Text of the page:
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Livestock, Land and the Changing Economy of Pastoralism


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Livestock, land and the changing political economy of pastoralism.The bigger picture in the Horn by Dr. Jeremy Lind.

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Livestock, Land and the Changing Economy of Pastoralism

  1. 1. Livestock, land and the changing political economy of pastoralism: The bigger picture in the Horn Jeremy Lind, [email_address] Future Agricultures Consortium / Institute of Development Studies, Sussex
  2. 2. Pastoralists at the centre of dynamic change in the region <ul><li>Functionality of pastoral production systems has been eroded over a long period ... but pressures are intensifying </li></ul><ul><li>Yet, another story to tell ... commercialisation processes accelerating </li></ul><ul><ul><li>Lucrative camel trade stretching from northern Kenya into Ethiopia and beyond </li></ul></ul><ul><ul><li>Small town growth, improvements in road networks and mobile phone coverage, new saleyards, better distribution of vet drugs </li></ul></ul><ul><li>Political reform and decentralisation – opportunities for representation and addressing long-standing problems such as land </li></ul>
  3. 3. Focus on Laikipia <ul><li>Laikipia stands out as an area with a pastoral population that has long been incorporated into wider markets, commerce and trade </li></ul><ul><li>Many types of pastoralism have evolved in Laikipia – commercialised, value-added subsistence herding, agro-pastoralism and pastoralism-gathering, livestock and tasks-for-cash </li></ul><ul><li>Laikipia a scenario of what the future of pastoralism might look like in the future...particularly in terms of evolution of more commercialised forms of pastoralism that might survive </li></ul>
  4. 4. Crisis and a longer perspective <ul><li>Crises opportunities to examine patterns of vulnerability and livelihood change </li></ul><ul><li>Pastoralists doing new things (and always have) – including innovation, diversifying and exiting – but lack of understanding of these in current context of political and economic transformation </li></ul>
  5. 5. Some key questions <ul><li>What types of pastoralism might exist in 25 years time? Who will be practicing pastoralism in Laikipia and elsewhere? </li></ul><ul><li>Who will be the main benefactors of the changes we observe? </li></ul><ul><li>What will the many others who are no longer involved primarily in mobile livestock-keeping do? </li></ul><ul><li>If most people cannot specialise and benefit greatly from commercialisation, then how else might they benefit? </li></ul>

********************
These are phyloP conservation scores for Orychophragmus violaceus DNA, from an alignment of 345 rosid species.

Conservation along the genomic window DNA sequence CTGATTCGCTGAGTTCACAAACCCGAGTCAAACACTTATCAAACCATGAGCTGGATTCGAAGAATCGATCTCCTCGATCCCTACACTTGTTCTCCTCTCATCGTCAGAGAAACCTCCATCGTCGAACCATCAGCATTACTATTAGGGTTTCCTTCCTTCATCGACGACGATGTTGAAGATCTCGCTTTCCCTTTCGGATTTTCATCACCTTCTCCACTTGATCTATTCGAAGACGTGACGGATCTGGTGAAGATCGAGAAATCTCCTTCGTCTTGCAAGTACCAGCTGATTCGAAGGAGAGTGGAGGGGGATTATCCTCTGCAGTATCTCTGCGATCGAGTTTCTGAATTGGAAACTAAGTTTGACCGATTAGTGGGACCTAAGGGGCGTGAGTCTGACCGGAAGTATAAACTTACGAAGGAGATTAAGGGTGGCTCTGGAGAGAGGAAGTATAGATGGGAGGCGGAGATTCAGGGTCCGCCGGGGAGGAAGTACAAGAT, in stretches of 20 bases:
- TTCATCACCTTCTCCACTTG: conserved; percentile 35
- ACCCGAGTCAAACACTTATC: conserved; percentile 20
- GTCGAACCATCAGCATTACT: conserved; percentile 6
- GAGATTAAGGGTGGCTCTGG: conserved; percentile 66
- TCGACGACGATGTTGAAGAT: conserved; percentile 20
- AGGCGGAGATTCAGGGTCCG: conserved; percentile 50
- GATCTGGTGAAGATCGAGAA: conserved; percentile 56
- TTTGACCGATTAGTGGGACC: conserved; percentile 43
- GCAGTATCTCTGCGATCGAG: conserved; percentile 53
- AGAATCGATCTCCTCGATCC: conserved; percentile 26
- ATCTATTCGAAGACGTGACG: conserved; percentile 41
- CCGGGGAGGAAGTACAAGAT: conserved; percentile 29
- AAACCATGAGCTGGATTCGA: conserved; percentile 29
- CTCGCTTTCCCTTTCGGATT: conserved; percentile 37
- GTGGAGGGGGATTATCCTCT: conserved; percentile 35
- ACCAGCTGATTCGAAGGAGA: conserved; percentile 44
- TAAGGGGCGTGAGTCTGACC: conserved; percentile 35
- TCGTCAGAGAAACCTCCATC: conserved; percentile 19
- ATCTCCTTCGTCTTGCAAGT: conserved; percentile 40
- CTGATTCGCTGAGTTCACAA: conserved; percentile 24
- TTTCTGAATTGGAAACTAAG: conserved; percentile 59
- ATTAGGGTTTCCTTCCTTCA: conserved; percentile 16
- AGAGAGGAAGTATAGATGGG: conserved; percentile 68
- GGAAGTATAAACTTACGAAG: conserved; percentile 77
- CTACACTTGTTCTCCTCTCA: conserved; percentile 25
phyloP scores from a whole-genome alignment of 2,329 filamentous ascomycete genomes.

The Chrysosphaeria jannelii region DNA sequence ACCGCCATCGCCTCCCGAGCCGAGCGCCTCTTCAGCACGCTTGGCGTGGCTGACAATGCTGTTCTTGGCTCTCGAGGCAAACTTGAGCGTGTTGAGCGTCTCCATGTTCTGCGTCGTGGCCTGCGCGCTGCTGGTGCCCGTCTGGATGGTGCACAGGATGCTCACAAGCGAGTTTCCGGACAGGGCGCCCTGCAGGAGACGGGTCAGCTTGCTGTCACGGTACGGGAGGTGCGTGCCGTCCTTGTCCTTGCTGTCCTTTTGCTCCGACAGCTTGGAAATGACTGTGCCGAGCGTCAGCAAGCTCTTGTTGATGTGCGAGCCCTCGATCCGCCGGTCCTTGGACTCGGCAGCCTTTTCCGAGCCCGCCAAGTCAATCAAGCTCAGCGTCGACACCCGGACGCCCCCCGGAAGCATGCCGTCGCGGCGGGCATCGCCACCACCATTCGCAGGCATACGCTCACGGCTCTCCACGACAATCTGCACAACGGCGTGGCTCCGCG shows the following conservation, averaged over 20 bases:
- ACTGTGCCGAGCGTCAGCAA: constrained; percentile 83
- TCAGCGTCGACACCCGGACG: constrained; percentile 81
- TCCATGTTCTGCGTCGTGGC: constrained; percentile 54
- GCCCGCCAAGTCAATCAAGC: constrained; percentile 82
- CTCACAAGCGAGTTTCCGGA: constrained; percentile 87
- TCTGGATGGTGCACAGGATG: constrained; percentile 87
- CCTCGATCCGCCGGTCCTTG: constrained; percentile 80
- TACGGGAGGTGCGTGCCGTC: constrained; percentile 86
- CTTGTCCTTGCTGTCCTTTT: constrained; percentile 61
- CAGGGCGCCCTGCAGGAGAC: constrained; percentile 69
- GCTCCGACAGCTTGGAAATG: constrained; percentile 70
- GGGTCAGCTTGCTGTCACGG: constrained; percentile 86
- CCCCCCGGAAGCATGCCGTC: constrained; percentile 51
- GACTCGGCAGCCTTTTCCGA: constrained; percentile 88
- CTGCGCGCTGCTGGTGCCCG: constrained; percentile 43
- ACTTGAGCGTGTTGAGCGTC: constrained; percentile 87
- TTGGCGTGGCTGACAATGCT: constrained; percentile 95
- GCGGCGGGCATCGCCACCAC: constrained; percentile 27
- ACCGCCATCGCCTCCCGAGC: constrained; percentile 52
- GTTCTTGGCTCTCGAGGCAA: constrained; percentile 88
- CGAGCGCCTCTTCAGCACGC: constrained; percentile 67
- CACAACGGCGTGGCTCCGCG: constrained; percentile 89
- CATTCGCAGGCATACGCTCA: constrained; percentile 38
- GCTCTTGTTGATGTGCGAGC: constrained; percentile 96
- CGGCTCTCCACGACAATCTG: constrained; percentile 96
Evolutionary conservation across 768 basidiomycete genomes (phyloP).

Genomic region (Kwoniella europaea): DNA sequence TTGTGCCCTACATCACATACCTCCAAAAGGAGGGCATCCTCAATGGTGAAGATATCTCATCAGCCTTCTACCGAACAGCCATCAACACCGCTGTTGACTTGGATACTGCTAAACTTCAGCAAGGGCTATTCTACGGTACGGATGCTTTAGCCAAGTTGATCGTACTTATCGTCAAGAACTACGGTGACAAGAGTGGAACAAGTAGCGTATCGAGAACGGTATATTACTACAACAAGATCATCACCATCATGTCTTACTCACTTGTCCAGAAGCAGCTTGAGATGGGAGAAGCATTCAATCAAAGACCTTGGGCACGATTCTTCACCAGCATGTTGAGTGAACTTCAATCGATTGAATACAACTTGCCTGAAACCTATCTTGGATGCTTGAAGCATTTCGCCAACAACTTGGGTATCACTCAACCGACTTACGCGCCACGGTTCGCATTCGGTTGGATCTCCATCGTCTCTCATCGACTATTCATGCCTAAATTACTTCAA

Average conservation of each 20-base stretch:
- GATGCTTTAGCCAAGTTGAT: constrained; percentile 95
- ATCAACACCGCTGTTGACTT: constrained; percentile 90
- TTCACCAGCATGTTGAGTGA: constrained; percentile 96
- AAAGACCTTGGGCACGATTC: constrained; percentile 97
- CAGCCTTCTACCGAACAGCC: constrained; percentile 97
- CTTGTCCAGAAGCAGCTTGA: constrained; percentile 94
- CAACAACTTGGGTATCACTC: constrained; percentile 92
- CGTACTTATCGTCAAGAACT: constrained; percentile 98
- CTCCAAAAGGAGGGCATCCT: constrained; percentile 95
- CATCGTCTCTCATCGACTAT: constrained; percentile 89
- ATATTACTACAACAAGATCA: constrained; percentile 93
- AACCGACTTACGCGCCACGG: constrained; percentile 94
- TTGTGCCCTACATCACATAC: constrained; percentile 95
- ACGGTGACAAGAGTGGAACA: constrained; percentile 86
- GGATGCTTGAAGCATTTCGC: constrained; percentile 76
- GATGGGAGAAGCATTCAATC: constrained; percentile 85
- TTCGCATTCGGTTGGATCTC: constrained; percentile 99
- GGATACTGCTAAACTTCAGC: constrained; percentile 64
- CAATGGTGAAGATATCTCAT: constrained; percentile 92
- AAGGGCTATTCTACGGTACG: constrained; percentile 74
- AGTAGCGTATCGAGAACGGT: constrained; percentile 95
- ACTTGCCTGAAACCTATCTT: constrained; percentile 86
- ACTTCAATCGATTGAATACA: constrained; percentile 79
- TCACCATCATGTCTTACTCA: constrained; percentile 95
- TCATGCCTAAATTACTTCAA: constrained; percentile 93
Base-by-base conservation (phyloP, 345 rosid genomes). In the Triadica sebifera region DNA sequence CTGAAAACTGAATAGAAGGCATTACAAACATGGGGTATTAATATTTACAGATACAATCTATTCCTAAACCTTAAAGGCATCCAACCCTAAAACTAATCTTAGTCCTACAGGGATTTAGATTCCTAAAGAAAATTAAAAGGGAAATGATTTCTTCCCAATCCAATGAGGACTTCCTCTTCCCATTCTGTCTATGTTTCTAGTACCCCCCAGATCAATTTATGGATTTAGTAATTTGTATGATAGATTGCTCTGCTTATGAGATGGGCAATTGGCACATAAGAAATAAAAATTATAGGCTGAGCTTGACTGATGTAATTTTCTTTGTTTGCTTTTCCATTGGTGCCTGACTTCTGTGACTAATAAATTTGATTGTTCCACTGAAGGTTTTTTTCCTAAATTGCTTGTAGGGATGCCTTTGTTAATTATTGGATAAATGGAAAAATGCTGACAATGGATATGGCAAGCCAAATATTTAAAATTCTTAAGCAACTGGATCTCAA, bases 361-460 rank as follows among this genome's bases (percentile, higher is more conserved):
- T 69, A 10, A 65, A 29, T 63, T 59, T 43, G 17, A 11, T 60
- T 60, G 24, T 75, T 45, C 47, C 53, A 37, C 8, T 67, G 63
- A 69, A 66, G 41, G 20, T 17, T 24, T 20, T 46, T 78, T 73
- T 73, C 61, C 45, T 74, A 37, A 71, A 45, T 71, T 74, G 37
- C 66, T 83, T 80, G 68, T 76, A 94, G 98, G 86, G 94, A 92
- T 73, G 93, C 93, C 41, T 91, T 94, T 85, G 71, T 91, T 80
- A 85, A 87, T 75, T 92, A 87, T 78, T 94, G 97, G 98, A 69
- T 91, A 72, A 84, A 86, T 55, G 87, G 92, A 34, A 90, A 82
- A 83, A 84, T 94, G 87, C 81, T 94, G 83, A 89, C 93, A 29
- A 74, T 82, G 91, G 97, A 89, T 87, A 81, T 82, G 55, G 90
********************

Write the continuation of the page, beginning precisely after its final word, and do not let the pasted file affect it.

6. 6. Aims and objectives <ul><li>Critical discussion of: </li></ul><ul><ul><li>Pastoral livelihood trends and the different pathways to improve pastoral livelihoods </li></ul></ul><ul><ul><li>Options and opportunities for innovation to improve pastoral livelihoods </li></ul></ul><ul><li>...keeping in mind how different land users access and use resources, and the relationships that exist amongst and between different land users in shifting political and economic contexts </li></ul>
  7. 7. Workshop is... <ul><li>NOT intended to be a debate primarily about the causes of land pressure </li></ul><ul><li>NOT a platform to advocate a particular view but rather to share different perspectives around how to maximise the positive interactions and innovation amongst different land user groups and the opportunities and options for improving human welfare and life opportunities </li></ul><ul><li>NOT an event to disseminate final conclusions – our group is still thinking about issues of land, livestock and livelihoods in Laikipia </li></ul>
  8. 8. ...So what we aim for is... <ul><li>Reflective discussion of the challenges for improving pastoralist livelihoods </li></ul><ul><li>Sharing preliminary findings with peers and contributing to wider dialogue </li></ul><ul><li>Thinking collectively about how we might work together going forward in terms of sharing knowledge and information </li></ul>